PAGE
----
How To Use Braking and Turn-in

Posted on March 29, 2013


How To Use Braking and Turn In

By: Rob Oakman

Audi R10 at Le Mans

As you rumble down the straightaway, building up energy as you go, it’s a bit boring to be honest, happily though you eventually find yourself approaching a corner and that’s when the fun begins. Being a race of course you want to get around that corner as fast as possible, keeping up as much of the energy you’ve built up as you can get away with while still making the corner. This is where your brakes come in…obviously. But your brakes can be used for more than just turning momentum into heat, they can help turn your chassis in the corner, and be an active chassis adjustment if you combine them with turn-in. How? This is how.

Plan Ahead

If you recall in another article when I said that Projection is the art of Racing, then Braking and Turn-in are two of its brushes. Together and separately they are how you choose the way your chassis is going to act in the corner instead of letting it be a jerk and choose for you. Remember that Braking and Turn-in set the speed, arc and rotation for the corner. This determines where you land your apex, if you do, and where you are going to end up on the track at exit. These are things that need to be precise. To do this you need to know where and when you are going to brake and turn into the corner.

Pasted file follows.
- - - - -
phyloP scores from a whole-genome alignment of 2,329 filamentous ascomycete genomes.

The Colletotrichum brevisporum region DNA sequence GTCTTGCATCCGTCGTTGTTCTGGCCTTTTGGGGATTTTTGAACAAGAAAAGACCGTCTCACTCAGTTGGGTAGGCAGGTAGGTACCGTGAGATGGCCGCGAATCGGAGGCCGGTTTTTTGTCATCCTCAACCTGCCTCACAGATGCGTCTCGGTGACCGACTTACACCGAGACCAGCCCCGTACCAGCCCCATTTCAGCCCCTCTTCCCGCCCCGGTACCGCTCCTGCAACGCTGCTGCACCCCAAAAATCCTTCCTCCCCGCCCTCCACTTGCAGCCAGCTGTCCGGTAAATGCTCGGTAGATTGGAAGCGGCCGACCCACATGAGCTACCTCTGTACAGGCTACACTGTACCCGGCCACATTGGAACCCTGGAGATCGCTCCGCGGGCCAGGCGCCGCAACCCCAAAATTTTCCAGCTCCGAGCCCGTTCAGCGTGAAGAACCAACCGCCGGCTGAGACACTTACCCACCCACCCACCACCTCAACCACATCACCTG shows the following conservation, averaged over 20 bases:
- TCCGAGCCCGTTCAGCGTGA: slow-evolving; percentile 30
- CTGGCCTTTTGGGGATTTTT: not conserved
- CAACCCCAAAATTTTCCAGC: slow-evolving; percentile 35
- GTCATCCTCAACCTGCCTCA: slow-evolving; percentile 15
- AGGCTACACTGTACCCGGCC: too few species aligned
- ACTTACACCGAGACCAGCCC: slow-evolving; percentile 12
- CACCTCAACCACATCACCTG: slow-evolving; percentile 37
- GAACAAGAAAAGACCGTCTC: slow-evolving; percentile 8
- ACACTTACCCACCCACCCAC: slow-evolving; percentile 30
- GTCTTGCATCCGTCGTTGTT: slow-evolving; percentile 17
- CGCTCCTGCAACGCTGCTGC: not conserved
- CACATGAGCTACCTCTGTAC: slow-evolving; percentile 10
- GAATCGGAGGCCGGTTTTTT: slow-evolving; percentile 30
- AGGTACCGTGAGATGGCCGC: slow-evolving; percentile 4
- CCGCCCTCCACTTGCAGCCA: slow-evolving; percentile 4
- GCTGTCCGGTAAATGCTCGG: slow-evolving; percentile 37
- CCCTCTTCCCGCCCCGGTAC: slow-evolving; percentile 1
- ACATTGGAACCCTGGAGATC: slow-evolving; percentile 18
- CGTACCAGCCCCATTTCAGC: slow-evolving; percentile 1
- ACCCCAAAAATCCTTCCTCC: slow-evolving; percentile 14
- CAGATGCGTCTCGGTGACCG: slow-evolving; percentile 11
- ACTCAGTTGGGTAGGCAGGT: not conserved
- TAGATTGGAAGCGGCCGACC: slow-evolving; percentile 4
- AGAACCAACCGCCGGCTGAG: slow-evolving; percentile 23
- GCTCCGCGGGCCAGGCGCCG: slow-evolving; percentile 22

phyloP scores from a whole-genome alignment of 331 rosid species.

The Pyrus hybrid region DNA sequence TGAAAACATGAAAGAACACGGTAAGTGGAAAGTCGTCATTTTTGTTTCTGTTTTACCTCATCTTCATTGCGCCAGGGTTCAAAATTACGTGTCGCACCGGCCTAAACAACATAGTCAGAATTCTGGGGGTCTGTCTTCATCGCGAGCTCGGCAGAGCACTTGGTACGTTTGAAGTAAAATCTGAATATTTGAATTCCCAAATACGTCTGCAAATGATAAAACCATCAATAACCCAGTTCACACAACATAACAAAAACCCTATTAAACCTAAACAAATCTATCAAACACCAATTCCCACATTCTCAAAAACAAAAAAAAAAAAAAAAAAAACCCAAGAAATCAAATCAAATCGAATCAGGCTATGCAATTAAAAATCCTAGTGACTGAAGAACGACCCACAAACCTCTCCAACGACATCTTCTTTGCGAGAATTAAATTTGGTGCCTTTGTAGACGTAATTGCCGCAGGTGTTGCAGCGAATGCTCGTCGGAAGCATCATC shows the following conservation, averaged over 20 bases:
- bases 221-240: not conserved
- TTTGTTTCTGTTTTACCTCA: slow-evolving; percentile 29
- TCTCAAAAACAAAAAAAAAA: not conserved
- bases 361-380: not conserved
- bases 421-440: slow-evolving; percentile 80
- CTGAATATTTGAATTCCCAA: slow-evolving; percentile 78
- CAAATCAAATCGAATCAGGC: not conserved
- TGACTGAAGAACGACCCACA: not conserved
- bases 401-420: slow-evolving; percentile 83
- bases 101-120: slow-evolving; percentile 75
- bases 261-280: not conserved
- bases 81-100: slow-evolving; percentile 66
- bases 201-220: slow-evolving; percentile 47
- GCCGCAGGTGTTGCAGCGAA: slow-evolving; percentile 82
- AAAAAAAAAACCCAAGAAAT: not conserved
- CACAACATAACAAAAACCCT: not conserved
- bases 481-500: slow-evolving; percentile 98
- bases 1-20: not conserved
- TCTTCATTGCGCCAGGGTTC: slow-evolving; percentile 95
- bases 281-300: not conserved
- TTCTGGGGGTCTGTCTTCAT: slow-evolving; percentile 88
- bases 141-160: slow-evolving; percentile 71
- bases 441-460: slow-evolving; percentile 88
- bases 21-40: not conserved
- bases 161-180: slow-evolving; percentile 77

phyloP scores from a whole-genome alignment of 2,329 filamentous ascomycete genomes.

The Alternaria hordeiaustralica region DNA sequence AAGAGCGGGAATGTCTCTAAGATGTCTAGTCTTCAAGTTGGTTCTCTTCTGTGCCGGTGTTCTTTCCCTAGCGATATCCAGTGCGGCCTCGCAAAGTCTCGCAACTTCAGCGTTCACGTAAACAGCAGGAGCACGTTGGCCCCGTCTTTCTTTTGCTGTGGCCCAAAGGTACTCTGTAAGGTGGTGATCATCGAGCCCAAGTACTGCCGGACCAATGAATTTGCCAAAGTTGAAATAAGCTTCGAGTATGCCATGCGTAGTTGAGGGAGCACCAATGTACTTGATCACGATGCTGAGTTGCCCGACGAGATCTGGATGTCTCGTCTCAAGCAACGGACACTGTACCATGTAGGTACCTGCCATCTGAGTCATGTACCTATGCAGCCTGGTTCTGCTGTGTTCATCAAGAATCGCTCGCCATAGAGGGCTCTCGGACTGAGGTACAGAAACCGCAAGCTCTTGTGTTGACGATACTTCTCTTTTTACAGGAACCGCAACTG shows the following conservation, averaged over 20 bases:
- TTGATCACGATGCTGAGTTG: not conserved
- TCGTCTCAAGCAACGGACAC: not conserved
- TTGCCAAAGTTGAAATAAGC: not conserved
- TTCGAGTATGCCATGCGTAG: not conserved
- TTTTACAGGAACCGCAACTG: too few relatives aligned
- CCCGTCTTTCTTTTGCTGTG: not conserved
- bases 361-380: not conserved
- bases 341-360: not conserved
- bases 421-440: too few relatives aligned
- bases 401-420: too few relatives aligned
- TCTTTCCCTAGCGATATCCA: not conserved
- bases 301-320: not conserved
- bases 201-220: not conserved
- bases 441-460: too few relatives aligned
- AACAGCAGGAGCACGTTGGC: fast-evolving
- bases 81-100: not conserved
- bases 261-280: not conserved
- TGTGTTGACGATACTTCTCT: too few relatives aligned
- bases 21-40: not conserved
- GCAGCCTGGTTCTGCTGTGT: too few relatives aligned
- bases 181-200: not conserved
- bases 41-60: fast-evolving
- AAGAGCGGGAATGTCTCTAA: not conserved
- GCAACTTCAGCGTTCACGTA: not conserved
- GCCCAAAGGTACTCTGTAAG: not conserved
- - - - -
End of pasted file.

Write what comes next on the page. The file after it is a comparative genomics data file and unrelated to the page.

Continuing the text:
The Active Chassis

A chassis doesn’t drive a perfect arch in most corners. Turn-in and exit are actually a bit sharper than the center because of the dynamic forces involved. When you turn-in you want the chassis to rotate freely enough that you can point the nose to the apex quickly, but not so quickly that the rear tires can’t keep up. This is why ideally the weight on the front end is lighter than the rear; so the front can change direction quickly on turn in and set the rotation for the corner. The heavier weight on the rear will then jack (Or leaver) onto the outside front tire to plant it into the track so you don’t push. But what if your balance is off? What can you do to fix the imbalance on track?  Let’s see.

Pier-luc ouellette Trail Braking hard at ICAR ( courtsey psl karting )

Pier-luc ouellette Trail Braking hard at ICAR    ( courtesy psl karting )

How to Compensate

A: Trailbraking – Say you reach that corner and the chassis pushes like a dump truck. What can you do? Pit? Deal with it? Or just hope the chassis will come in later? Those all cost time. What you can do that isn’t defeatist is trail-brake. Trail-braking is when you brake later as you approach the corner, keep braking after turn-in and, sometimes, all the way to the apex. By keeping your foot on the brakes as you turn-in you push more weight on the front tires while taking the same amount from the rear. You artificially jack (Leaver) weight from the rear and plant the outside front tire into the track. What this does is add grip to the front end by taking it from the rear and improve, if not fix, your push. This is generally how you drive anything front wheel or all wheel drive all the time.

BMW Trail braking at Turn-in

BMW Trail braking at Turn-in
( courtesy )

B: Get Snappy on the Wheel – If you have a particularly aggressive push you can delay your turn-in a bit longer and then turn faster and sharper while still hard on the brakes. This is rather aggressive and puts a lot of pressure on your front outside tire, but if wear isn’t a major concern this can improve a stubborn push. By moderating your brake pressure at different points from your turn-in to the apex you can actively adjust your chassis all the way in.

BMW still Trail Braking to apex

BMW still Trail Braking to apex
( courtesy )